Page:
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Human ear - structure & working

Let's see how our ears convert back and forth motion of air into a beautiful experience we call sound. Created by Mahesh Shenoy.

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Video transcript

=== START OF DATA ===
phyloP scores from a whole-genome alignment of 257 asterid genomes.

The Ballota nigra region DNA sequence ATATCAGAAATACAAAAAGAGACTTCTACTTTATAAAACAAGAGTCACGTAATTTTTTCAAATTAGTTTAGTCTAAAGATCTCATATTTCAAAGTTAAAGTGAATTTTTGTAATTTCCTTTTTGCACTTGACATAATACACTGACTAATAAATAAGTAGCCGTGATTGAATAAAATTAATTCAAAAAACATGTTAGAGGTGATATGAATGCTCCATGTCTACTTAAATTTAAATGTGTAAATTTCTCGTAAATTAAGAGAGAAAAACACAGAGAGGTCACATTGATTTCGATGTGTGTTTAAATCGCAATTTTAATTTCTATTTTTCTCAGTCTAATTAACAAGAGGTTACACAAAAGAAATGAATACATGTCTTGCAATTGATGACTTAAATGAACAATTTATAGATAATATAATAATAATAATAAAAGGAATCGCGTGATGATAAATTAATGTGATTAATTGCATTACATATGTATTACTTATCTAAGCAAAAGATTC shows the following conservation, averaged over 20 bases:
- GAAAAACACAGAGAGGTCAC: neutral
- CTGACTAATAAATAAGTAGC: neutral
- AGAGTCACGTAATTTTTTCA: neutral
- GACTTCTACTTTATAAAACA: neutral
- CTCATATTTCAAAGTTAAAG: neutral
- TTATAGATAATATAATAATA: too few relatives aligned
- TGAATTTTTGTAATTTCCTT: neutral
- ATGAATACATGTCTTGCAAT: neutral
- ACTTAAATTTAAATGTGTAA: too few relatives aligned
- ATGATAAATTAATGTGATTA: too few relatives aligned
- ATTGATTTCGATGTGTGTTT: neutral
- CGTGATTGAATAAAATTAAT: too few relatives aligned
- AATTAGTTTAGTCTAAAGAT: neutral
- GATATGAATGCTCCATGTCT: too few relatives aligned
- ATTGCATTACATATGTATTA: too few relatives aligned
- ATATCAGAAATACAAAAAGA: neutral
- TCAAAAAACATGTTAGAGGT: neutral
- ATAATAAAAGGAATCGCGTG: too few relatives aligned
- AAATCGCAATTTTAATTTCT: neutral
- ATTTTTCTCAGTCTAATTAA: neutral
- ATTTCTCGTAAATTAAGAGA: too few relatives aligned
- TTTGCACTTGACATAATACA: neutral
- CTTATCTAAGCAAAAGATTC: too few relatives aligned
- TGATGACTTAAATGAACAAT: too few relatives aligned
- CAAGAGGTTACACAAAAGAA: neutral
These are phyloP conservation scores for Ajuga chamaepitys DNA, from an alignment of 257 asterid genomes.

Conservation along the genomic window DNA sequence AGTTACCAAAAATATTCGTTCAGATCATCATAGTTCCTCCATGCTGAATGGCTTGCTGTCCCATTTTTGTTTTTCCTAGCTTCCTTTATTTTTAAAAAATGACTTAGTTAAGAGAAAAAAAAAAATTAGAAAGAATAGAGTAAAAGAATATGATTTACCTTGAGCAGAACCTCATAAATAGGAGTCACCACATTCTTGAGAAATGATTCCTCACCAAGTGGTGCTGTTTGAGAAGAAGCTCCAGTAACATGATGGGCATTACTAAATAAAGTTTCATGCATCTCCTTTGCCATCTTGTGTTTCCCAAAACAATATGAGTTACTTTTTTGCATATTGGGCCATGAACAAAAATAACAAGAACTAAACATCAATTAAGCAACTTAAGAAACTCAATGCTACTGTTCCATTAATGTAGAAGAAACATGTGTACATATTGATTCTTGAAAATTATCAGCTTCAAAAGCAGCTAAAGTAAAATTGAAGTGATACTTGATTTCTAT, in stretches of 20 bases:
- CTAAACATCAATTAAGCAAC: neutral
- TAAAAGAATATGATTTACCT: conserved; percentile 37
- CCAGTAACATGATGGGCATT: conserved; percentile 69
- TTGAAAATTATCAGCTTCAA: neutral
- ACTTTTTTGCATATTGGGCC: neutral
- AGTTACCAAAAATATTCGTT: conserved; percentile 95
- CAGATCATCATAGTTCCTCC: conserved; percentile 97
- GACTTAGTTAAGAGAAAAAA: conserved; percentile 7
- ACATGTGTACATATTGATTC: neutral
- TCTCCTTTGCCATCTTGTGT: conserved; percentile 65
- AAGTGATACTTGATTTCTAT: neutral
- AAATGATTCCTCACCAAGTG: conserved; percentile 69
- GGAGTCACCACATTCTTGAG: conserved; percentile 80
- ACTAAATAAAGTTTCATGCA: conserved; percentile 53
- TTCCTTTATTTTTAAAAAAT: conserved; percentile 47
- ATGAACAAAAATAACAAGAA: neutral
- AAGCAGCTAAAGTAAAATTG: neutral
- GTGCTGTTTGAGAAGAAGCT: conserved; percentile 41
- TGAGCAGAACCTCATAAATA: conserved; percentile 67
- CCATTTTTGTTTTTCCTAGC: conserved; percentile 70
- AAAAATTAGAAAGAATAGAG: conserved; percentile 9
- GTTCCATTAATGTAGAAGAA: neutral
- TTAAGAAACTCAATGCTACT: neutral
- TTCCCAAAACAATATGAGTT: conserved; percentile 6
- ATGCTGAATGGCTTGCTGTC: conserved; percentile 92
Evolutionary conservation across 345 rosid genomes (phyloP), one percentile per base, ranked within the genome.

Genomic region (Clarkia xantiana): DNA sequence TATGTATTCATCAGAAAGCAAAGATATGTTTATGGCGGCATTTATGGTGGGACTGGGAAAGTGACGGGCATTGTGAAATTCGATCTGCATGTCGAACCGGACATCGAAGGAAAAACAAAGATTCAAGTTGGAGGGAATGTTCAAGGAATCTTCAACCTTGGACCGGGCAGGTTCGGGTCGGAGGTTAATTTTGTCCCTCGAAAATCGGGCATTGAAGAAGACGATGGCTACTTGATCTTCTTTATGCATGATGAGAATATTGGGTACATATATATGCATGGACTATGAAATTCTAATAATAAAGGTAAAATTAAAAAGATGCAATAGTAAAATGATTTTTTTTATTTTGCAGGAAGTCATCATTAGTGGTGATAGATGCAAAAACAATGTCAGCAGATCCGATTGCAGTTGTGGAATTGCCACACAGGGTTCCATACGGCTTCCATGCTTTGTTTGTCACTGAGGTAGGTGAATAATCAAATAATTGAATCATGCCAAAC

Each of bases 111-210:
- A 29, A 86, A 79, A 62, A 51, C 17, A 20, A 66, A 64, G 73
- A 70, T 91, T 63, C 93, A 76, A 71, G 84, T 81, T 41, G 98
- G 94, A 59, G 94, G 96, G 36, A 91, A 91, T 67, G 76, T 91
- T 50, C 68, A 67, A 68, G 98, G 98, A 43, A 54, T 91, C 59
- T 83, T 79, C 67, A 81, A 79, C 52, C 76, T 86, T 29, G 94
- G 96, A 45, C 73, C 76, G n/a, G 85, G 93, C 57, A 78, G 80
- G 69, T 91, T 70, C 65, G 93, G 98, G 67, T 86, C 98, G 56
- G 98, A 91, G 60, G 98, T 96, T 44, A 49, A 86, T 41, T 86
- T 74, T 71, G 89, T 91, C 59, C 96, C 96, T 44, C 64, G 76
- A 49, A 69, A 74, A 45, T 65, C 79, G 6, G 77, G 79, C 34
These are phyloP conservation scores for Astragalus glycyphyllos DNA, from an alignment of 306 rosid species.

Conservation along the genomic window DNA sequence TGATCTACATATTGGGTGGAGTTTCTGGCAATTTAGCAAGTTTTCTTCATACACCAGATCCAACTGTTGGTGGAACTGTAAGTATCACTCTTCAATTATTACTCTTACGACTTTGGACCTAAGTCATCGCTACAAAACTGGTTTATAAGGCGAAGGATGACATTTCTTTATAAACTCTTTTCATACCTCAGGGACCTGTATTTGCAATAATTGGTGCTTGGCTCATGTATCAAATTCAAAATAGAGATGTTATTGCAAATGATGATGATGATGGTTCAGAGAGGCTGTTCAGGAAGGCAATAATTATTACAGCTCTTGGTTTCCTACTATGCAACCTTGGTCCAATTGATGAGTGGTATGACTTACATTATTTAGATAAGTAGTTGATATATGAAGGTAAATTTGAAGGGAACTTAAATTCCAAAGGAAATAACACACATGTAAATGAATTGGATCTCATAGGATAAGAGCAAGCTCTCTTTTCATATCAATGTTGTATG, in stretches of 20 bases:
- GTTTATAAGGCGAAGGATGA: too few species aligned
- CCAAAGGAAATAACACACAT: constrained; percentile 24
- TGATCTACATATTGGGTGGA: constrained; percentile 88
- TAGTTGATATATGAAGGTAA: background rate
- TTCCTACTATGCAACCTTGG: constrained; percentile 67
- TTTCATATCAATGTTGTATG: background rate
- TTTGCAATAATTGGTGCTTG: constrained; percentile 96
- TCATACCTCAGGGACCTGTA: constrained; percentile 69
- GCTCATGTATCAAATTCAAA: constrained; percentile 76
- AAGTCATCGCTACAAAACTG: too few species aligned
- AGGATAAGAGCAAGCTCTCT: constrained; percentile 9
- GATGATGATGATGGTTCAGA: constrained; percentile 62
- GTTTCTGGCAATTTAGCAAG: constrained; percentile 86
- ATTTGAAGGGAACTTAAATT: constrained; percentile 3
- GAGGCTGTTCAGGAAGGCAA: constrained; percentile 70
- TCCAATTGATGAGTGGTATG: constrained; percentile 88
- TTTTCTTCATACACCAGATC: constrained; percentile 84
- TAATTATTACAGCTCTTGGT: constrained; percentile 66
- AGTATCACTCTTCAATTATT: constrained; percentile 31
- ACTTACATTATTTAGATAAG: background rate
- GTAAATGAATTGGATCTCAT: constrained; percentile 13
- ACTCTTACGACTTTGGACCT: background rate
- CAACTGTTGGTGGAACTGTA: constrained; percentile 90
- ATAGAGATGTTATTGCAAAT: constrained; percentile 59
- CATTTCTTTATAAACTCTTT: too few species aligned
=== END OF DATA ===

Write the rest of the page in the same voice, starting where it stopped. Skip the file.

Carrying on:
(classical music) - [Narrator] How are you listening to this music right now? (classical music) Well you might know that your speakers are creating sound and your ears are listening to it. But there is a lot more going on here. You see all your speakers are doing right now is vibrating the particles of the air close to it. Then they vibrate the air molecules close to them and so on and so forth. And we call this a sound wave. And eventually when the air molecules close to your ears start vibrating, we hear sound. But how does something as boring as air molecules going back and forth make us experience something like this? (classical music) Well, for that we need to look at our ear carefully. I mean the entire structure of the ear. (classical music) So let's look at how the different parts of the ear work together to make us experience sound. So our ear can be divided into three parts: the outer ear, the middle ear, and the inner ear. The outer ear starts with the pinna. It's the part you can see and touch. Or in my case the part that my mom would twist quite often. It's job is to collect as much sound waves as possible and channel it into the auditory canal. The sound waves pass through the auditory canal and eventually meet the ear drum. Which is shown in green over here. The ear drum is a transparent membrane which is super sensitive to the vibrations of the ear. So as the air vibrates even the ear drum starts vibrating. Just like the skin of a drum. And as you can, the ear drum also separates the outer ear from the middle ear. This brings us to the middle ear. The middle ear consists of the three tiniest bones of the human body. And they're together the are called the ossicles. And they have pretty cool names. They're called the malleus, the incus, and stapes. And here's the actual picture of the three bones. And because of their shapes, they also commonly called as the hammer, the anvil, and the stirrup. The stirrup is where you rest your feet when you are riding your horse. All right, so after the ear drum vibrates you can see the ossicles also start vibrating. Transporting the vibrations from the ear drums to the inner ear. Now their main job is to increase or amplify the pressure of the sound waves when it reaches the inner ear. But why do we need to increase the pressure of the sound wave? Because as we will see, the inner ear consists of a liquid not air. So the vibrations must transfer into a liquid. And you might already know that vibrating or moving particles of liquid is much harder than moving particles of air. Which is why it is very easy for you to swing your arms in the air but it is pretty difficult to do that inside water. Let's say in a swimming pool. And so to set this liquid in vibration, the pressure has to be high enough. And in fact, it turns out that our ossicles increase the pressure of the sound about twenty times. But how do they do that? Well, just take a look at the base of the stapes. It has such a small area compared to that of the ear drum. So when the force gets transferred from the ear drum to the stapes it gets concentrated in a very tiny area. And you might know when you concentrate force in a very tiny area, you increase its' pressure. And that brings us to the inner ear. The inner ear consists of a boney structure. Which is shown in purple. Now as you can see the top part of this structure consists of three semi-circular rings. They help us in maintaining our balance when walking or dancing or whatever we do. So they are not involved in hearing. So not so important for us. The part that is involved in hearing is this snail like structure. This is called the cochlea. What does it do? Well all those these bones have already started dancing to the music, nothing gets heard until these vibrations are converted to electricity and sent to our brain. And that's exactly what the cochlea does. Now the cochlea is super complex. And it also a little mysterious. Even today, there are certain things about it we just don't know. And so we definitely not go into the details. But as mentioned earlier, it contains a liquid. And when the stirrup hits our cochlea, this liquid starts vibrating. And then there are some specialized cells in the cochlea, that convert these vibrations into electrical signals. And these electrical signals, go through the auditory nerves all the way to your brain. Where it gets finally interpreted as sound. And the cells of your cochlea are amazing. The electrical impulses that they generate are super sensitive to how loud the sound is or how feeble the sound is. Whether it is high frequency or low frequency. And as a result your brain can differentiate the tiniest differences in the sound. And so you can understand different letters or words. Or even understand what I am saying right now. Or hear the different notes of this music. (classical music) And so to summarize, the outer ear collects the sound waves through the pinna. And directs them to the ear drums. The three ossicle bones of the middle ear amplify this sound waves. Transferring it into the cochlea. And the cochlea converts the back and forth vibrations of the particles into electrical signals and sends it to our brain. And regardless of how many words I use to describe what's going on, the very fact that the back and forth movement of the air can be converted into this amazing experience we call sound, is truly unfathomable and beyond words. (classical music)